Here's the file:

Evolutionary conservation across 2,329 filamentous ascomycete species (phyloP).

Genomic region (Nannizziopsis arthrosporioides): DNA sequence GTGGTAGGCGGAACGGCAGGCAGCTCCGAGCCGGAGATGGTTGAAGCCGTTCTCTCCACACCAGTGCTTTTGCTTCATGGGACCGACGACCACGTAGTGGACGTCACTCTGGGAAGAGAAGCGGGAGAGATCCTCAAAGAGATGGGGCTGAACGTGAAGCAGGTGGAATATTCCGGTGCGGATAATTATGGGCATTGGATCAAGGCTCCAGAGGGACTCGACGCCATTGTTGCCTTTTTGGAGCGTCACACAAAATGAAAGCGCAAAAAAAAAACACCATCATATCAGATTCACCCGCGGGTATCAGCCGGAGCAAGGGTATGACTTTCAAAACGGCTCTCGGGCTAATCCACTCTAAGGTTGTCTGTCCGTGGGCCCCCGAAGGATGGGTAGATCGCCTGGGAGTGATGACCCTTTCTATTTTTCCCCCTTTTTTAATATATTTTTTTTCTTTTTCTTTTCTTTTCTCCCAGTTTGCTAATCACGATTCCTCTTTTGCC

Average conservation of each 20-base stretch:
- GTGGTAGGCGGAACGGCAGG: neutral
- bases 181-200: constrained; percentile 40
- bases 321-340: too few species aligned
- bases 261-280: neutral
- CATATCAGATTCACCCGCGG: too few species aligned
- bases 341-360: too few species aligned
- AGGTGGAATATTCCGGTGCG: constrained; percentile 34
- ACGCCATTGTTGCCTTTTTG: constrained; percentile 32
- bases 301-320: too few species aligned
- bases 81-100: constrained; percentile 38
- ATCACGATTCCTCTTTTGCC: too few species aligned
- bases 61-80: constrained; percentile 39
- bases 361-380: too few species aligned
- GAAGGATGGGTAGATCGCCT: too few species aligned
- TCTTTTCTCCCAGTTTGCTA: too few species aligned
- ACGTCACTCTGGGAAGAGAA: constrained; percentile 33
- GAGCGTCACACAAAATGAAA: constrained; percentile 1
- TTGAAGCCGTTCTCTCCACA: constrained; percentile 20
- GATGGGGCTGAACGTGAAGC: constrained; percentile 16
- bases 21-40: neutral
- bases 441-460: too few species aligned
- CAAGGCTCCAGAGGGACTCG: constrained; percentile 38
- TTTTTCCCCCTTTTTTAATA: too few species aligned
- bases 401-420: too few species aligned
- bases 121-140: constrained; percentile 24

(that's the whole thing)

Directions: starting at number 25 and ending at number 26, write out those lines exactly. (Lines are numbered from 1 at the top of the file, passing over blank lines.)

- CAAGGCTCCAGAGGGACTCG: constrained; percentile 38
- TTTTTCCCCCTTTTTTAATA: too few species aligned